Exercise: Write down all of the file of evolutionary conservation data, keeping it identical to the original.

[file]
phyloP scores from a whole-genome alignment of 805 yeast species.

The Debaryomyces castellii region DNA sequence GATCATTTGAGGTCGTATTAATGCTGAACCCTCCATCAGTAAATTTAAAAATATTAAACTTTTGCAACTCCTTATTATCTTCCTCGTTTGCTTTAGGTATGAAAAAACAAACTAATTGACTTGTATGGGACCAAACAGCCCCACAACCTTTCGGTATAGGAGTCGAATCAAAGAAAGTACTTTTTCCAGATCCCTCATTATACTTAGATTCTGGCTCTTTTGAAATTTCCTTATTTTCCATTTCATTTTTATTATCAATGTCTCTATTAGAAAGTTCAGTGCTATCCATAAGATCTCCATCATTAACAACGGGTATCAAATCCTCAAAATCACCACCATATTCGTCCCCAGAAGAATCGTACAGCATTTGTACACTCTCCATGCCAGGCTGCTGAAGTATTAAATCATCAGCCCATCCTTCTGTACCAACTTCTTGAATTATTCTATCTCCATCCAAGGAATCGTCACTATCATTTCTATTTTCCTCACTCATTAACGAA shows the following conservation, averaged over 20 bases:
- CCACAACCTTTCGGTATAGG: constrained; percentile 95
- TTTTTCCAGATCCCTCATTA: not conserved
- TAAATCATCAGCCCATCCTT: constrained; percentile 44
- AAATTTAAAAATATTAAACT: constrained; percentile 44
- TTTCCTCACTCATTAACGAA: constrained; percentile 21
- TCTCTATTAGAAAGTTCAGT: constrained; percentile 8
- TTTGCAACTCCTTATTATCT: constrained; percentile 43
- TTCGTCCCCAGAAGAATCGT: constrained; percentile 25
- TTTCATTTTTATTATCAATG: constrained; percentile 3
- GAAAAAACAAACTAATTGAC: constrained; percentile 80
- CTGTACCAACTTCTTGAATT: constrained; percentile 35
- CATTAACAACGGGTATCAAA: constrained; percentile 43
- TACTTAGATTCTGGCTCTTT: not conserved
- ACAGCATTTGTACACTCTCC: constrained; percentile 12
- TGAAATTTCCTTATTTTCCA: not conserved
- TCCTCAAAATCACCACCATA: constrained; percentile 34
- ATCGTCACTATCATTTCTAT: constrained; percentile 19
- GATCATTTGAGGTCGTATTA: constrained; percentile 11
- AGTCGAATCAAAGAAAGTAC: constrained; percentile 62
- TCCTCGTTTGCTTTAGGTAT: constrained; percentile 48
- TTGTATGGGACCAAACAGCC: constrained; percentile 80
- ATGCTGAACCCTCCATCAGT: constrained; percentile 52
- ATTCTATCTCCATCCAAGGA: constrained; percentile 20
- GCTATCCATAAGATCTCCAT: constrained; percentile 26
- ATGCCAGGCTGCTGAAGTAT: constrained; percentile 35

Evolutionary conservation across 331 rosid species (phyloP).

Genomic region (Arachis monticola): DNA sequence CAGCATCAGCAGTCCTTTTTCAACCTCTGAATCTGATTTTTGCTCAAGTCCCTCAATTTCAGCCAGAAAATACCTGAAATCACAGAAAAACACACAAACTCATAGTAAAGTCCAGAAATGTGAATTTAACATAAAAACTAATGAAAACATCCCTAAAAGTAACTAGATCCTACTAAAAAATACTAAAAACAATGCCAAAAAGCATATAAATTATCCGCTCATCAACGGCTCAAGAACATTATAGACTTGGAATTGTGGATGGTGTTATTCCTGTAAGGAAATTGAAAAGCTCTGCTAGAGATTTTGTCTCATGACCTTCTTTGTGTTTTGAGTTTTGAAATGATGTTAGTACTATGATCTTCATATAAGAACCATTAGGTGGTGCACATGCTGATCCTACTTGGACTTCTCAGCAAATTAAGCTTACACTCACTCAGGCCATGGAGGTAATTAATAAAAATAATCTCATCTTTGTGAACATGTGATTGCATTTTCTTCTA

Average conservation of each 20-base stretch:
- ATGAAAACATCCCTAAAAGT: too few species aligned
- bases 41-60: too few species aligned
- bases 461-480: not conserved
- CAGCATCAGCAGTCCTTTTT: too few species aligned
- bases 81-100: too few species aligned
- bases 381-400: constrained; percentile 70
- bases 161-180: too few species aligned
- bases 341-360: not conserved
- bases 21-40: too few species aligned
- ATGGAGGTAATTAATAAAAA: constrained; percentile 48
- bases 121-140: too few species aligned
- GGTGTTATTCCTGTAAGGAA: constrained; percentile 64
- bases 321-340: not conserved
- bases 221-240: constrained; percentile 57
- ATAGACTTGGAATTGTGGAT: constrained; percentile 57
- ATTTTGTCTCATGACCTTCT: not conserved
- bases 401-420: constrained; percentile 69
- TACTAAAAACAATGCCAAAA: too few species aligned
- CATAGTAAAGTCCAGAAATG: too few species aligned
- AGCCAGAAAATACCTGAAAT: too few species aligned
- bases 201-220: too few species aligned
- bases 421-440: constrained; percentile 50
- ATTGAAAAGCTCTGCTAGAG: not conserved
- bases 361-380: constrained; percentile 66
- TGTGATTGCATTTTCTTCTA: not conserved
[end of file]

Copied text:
phyloP scores from a whole-genome alignment of 805 yeast species.

The Debaryomyces castellii region DNA sequence GATCATTTGAGGTCGTATTAATGCTGAACCCTCCATCAGTAAATTTAAAAATATTAAACTTTTGCAACTCCTTATTATCTTCCTCGTTTGCTTTAGGTATGAAAAAACAAACTAATTGACTTGTATGGGACCAAACAGCCCCACAACCTTTCGGTATAGGAGTCGAATCAAAGAAAGTACTTTTTCCAGATCCCTCATTATACTTAGATTCTGGCTCTTTTGAAATTTCCTTATTTTCCATTTCATTTTTATTATCAATGTCTCTATTAGAAAGTTCAGTGCTATCCATAAGATCTCCATCATTAACAACGGGTATCAAATCCTCAAAATCACCACCATATTCGTCCCCAGAAGAATCGTACAGCATTTGTACACTCTCCATGCCAGGCTGCTGAAGTATTAAATCATCAGCCCATCCTTCTGTACCAACTTCTTGAATTATTCTATCTCCATCCAAGGAATCGTCACTATCATTTCTATTTTCCTCACTCATTAACGAA shows the following conservation, averaged over 20 bases:
- CCACAACCTTTCGGTATAGG: constrained; percentile 95
- TTTTTCCAGATCCCTCATTA: not conserved
- TAAATCATCAGCCCATCCTT: constrained; percentile 44
- AAATTTAAAAATATTAAACT: constrained; percentile 44
- TTTCCTCACTCATTAACGAA: constrained; percentile 21
- TCTCTATTAGAAAGTTCAGT: constrained; percentile 8
- TTTGCAACTCCTTATTATCT: constrained; percentile 43
- TTCGTCCCCAGAAGAATCGT: constrained; percentile 25
- TTTCATTTTTATTATCAATG: constrained; percentile 3
- GAAAAAACAAACTAATTGAC: constrained; percentile 80
- CTGTACCAACTTCTTGAATT: constrained; percentile 35
- CATTAACAACGGGTATCAAA: constrained; percentile 43
- TACTTAGATTCTGGCTCTTT: not conserved
- ACAGCATTTGTACACTCTCC: constrained; percentile 12
- TGAAATTTCCTTATTTTCCA: not conserved
- TCCTCAAAATCACCACCATA: constrained; percentile 34
- ATCGTCACTATCATTTCTAT: constrained; percentile 19
- GATCATTTGAGGTCGTATTA: constrained; percentile 11
- AGTCGAATCAAAGAAAGTAC: constrained; percentile 62
- TCCTCGTTTGCTTTAGGTAT: constrained; percentile 48
- TTGTATGGGACCAAACAGCC: constrained; percentile 80
- ATGCTGAACCCTCCATCAGT: constrained; percentile 52
- ATTCTATCTCCATCCAAGGA: constrained; percentile 20
- GCTATCCATAAGATCTCCAT: constrained; percentile 26
- ATGCCAGGCTGCTGAAGTAT: constrained; percentile 35

Evolutionary conservation across 331 rosid species (phyloP).

Genomic region (Arachis monticola): DNA sequence CAGCATCAGCAGTCCTTTTTCAACCTCTGAATCTGATTTTTGCTCAAGTCCCTCAATTTCAGCCAGAAAATACCTGAAATCACAGAAAAACACACAAACTCATAGTAAAGTCCAGAAATGTGAATTTAACATAAAAACTAATGAAAACATCCCTAAAAGTAACTAGATCCTACTAAAAAATACTAAAAACAATGCCAAAAAGCATATAAATTATCCGCTCATCAACGGCTCAAGAACATTATAGACTTGGAATTGTGGATGGTGTTATTCCTGTAAGGAAATTGAAAAGCTCTGCTAGAGATTTTGTCTCATGACCTTCTTTGTGTTTTGAGTTTTGAAATGATGTTAGTACTATGATCTTCATATAAGAACCATTAGGTGGTGCACATGCTGATCCTACTTGGACTTCTCAGCAAATTAAGCTTACACTCACTCAGGCCATGGAGGTAATTAATAAAAATAATCTCATCTTTGTGAACATGTGATTGCATTTTCTTCTA

Average conservation of each 20-base stretch:
- ATGAAAACATCCCTAAAAGT: too few species aligned
- bases 41-60: too few species aligned
- bases 461-480: not conserved
- CAGCATCAGCAGTCCTTTTT: too few species aligned
- bases 81-100: too few species aligned
- bases 381-400: constrained; percentile 70
- bases 161-180: too few species aligned
- bases 341-360: not conserved
- bases 21-40: too few species aligned
- ATGGAGGTAATTAATAAAAA: constrained; percentile 48
- bases 121-140: too few species aligned
- GGTGTTATTCCTGTAAGGAA: constrained; percentile 64
- bases 321-340: not conserved
- bases 221-240: constrained; percentile 57
- ATAGACTTGGAATTGTGGAT: constrained; percentile 57
- ATTTTGTCTCATGACCTTCT: not conserved
- bases 401-420: constrained; percentile 69
- TACTAAAAACAATGCCAAAA: too few species aligned
- CATAGTAAAGTCCAGAAATG: too few species aligned
- AGCCAGAAAATACCTGAAAT: too few species aligned
- bases 201-220: too few species aligned
- bases 421-440: constrained; percentile 50
- ATTGAAAAGCTCTGCTAGAG: not conserved
- bases 361-380: constrained; percentile 66
- TGTGATTGCATTTTCTTCTA: not conserved